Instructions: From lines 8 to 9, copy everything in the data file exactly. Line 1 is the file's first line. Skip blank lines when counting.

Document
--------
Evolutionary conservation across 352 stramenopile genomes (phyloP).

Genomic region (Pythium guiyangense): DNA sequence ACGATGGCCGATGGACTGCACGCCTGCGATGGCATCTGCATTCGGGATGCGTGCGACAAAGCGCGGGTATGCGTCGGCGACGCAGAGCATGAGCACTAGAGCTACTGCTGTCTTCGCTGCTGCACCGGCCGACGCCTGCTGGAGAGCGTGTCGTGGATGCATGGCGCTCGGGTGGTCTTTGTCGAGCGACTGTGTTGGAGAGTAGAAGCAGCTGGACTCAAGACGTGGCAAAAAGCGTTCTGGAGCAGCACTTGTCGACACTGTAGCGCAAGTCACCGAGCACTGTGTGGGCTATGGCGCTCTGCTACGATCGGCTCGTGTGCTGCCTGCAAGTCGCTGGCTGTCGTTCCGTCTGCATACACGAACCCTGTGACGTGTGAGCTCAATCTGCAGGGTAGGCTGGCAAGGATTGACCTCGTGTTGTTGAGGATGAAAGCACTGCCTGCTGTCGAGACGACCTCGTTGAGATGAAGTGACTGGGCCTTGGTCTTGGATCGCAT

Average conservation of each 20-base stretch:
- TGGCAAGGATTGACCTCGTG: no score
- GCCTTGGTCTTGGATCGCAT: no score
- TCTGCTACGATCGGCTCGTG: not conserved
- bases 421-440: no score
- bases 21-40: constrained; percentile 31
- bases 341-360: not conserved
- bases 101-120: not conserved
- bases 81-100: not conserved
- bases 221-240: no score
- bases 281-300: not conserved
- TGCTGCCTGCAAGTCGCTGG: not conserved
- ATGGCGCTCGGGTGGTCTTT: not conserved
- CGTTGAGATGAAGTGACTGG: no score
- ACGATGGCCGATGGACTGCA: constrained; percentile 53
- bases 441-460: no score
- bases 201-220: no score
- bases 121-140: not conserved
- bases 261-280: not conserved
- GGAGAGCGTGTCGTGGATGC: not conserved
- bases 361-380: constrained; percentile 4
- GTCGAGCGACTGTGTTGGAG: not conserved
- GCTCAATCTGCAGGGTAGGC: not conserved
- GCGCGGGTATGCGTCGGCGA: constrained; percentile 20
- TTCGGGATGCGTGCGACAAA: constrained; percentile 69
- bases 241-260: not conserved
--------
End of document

- bases 21-40: constrained; percentile 31
- bases 341-360: not conserved